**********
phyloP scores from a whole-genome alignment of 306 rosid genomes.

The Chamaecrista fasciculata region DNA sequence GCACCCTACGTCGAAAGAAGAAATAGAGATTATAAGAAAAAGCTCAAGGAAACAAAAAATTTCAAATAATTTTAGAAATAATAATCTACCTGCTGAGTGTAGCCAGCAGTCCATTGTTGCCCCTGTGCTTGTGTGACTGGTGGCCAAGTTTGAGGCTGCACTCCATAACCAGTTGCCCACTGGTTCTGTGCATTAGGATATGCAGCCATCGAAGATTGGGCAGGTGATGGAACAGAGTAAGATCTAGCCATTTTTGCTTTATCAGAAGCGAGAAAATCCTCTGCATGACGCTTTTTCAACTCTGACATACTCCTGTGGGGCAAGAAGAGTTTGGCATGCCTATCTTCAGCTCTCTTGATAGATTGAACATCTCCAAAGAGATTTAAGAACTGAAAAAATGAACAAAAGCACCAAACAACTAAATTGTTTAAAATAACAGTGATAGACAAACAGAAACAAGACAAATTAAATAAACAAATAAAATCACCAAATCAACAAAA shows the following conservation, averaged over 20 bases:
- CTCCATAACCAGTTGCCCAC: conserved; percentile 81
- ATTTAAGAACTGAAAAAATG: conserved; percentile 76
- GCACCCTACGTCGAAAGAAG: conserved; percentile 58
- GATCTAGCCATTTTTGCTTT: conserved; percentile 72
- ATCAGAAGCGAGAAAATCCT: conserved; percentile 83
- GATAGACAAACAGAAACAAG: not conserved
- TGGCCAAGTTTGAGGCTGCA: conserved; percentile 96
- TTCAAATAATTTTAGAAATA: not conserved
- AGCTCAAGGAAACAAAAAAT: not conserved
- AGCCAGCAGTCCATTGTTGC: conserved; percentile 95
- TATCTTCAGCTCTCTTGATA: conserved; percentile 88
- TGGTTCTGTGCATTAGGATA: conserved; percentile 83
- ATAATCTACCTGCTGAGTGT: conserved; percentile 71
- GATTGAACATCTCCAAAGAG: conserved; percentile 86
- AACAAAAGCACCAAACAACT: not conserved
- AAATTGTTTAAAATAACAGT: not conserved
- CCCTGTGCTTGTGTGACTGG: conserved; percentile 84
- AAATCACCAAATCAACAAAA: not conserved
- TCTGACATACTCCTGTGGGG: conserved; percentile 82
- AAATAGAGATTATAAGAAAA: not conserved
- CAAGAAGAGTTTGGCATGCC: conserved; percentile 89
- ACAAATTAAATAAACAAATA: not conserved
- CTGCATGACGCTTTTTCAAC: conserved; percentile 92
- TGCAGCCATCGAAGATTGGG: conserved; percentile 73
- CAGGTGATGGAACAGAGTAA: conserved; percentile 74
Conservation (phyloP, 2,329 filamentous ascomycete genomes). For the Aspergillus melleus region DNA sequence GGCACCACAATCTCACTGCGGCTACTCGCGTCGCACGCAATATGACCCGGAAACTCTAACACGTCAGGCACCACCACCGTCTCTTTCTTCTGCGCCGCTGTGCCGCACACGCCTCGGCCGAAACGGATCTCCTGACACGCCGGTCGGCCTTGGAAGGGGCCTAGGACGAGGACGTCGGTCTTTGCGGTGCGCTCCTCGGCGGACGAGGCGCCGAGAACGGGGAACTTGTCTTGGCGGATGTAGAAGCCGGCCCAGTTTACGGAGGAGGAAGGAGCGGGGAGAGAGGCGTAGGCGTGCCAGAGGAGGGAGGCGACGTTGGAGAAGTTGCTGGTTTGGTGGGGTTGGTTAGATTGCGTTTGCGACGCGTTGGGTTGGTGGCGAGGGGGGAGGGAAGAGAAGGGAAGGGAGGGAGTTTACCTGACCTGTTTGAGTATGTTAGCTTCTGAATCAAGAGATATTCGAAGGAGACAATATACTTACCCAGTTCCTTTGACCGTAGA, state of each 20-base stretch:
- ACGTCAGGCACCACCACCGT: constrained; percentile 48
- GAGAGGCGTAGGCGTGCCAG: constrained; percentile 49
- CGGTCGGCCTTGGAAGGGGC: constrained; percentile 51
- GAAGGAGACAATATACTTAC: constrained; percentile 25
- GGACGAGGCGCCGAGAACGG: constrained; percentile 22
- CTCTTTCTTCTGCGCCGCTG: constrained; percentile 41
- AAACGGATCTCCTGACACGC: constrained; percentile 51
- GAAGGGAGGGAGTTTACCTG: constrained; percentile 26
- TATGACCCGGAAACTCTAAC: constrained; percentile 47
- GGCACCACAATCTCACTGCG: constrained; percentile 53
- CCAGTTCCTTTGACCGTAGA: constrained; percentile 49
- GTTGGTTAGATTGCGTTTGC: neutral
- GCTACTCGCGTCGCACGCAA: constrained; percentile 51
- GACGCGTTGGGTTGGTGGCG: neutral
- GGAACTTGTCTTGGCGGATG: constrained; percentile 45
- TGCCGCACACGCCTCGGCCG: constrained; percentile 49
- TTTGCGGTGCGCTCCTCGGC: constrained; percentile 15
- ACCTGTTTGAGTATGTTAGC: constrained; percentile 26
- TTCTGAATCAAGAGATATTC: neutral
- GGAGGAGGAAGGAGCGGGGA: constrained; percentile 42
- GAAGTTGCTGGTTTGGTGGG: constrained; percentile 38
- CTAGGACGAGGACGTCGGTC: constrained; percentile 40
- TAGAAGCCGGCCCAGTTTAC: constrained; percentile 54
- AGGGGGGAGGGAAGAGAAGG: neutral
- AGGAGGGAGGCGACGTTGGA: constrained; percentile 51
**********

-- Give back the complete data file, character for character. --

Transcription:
phyloP scores from a whole-genome alignment of 306 rosid genomes.

The Chamaecrista fasciculata region DNA sequence GCACCCTACGTCGAAAGAAGAAATAGAGATTATAAGAAAAAGCTCAAGGAAACAAAAAATTTCAAATAATTTTAGAAATAATAATCTACCTGCTGAGTGTAGCCAGCAGTCCATTGTTGCCCCTGTGCTTGTGTGACTGGTGGCCAAGTTTGAGGCTGCACTCCATAACCAGTTGCCCACTGGTTCTGTGCATTAGGATATGCAGCCATCGAAGATTGGGCAGGTGATGGAACAGAGTAAGATCTAGCCATTTTTGCTTTATCAGAAGCGAGAAAATCCTCTGCATGACGCTTTTTCAACTCTGACATACTCCTGTGGGGCAAGAAGAGTTTGGCATGCCTATCTTCAGCTCTCTTGATAGATTGAACATCTCCAAAGAGATTTAAGAACTGAAAAAATGAACAAAAGCACCAAACAACTAAATTGTTTAAAATAACAGTGATAGACAAACAGAAACAAGACAAATTAAATAAACAAATAAAATCACCAAATCAACAAAA shows the following conservation, averaged over 20 bases:
- CTCCATAACCAGTTGCCCAC: conserved; percentile 81
- ATTTAAGAACTGAAAAAATG: conserved; percentile 76
- GCACCCTACGTCGAAAGAAG: conserved; percentile 58
- GATCTAGCCATTTTTGCTTT: conserved; percentile 72
- ATCAGAAGCGAGAAAATCCT: conserved; percentile 83
- GATAGACAAACAGAAACAAG: not conserved
- TGGCCAAGTTTGAGGCTGCA: conserved; percentile 96
- TTCAAATAATTTTAGAAATA: not conserved
- AGCTCAAGGAAACAAAAAAT: not conserved
- AGCCAGCAGTCCATTGTTGC: conserved; percentile 95
- TATCTTCAGCTCTCTTGATA: conserved; percentile 88
- TGGTTCTGTGCATTAGGATA: conserved; percentile 83
- ATAATCTACCTGCTGAGTGT: conserved; percentile 71
- GATTGAACATCTCCAAAGAG: conserved; percentile 86
- AACAAAAGCACCAAACAACT: not conserved
- AAATTGTTTAAAATAACAGT: not conserved
- CCCTGTGCTTGTGTGACTGG: conserved; percentile 84
- AAATCACCAAATCAACAAAA: not conserved
- TCTGACATACTCCTGTGGGG: conserved; percentile 82
- AAATAGAGATTATAAGAAAA: not conserved
- CAAGAAGAGTTTGGCATGCC: conserved; percentile 89
- ACAAATTAAATAAACAAATA: not conserved
- CTGCATGACGCTTTTTCAAC: conserved; percentile 92
- TGCAGCCATCGAAGATTGGG: conserved; percentile 73
- CAGGTGATGGAACAGAGTAA: conserved; percentile 74
Conservation (phyloP, 2,329 filamentous ascomycete genomes). For the Aspergillus melleus region DNA sequence GGCACCACAATCTCACTGCGGCTACTCGCGTCGCACGCAATATGACCCGGAAACTCTAACACGTCAGGCACCACCACCGTCTCTTTCTTCTGCGCCGCTGTGCCGCACACGCCTCGGCCGAAACGGATCTCCTGACACGCCGGTCGGCCTTGGAAGGGGCCTAGGACGAGGACGTCGGTCTTTGCGGTGCGCTCCTCGGCGGACGAGGCGCCGAGAACGGGGAACTTGTCTTGGCGGATGTAGAAGCCGGCCCAGTTTACGGAGGAGGAAGGAGCGGGGAGAGAGGCGTAGGCGTGCCAGAGGAGGGAGGCGACGTTGGAGAAGTTGCTGGTTTGGTGGGGTTGGTTAGATTGCGTTTGCGACGCGTTGGGTTGGTGGCGAGGGGGGAGGGAAGAGAAGGGAAGGGAGGGAGTTTACCTGACCTGTTTGAGTATGTTAGCTTCTGAATCAAGAGATATTCGAAGGAGACAATATACTTACCCAGTTCCTTTGACCGTAGA, state of each 20-base stretch:
- ACGTCAGGCACCACCACCGT: constrained; percentile 48
- GAGAGGCGTAGGCGTGCCAG: constrained; percentile 49
- CGGTCGGCCTTGGAAGGGGC: constrained; percentile 51
- GAAGGAGACAATATACTTAC: constrained; percentile 25
- GGACGAGGCGCCGAGAACGG: constrained; percentile 22
- CTCTTTCTTCTGCGCCGCTG: constrained; percentile 41
- AAACGGATCTCCTGACACGC: constrained; percentile 51
- GAAGGGAGGGAGTTTACCTG: constrained; percentile 26
- TATGACCCGGAAACTCTAAC: constrained; percentile 47
- GGCACCACAATCTCACTGCG: constrained; percentile 53
- CCAGTTCCTTTGACCGTAGA: constrained; percentile 49
- GTTGGTTAGATTGCGTTTGC: neutral
- GCTACTCGCGTCGCACGCAA: constrained; percentile 51
- GACGCGTTGGGTTGGTGGCG: neutral
- GGAACTTGTCTTGGCGGATG: constrained; percentile 45
- TGCCGCACACGCCTCGGCCG: constrained; percentile 49
- TTTGCGGTGCGCTCCTCGGC: constrained; percentile 15
- ACCTGTTTGAGTATGTTAGC: constrained; percentile 26
- TTCTGAATCAAGAGATATTC: neutral
- GGAGGAGGAAGGAGCGGGGA: constrained; percentile 42
- GAAGTTGCTGGTTTGGTGGG: constrained; percentile 38
- CTAGGACGAGGACGTCGGTC: constrained; percentile 40
- TAGAAGCCGGCCCAGTTTAC: constrained; percentile 54
- AGGGGGGAGGGAAGAGAAGG: neutral
- AGGAGGGAGGCGACGTTGGA: constrained; percentile 51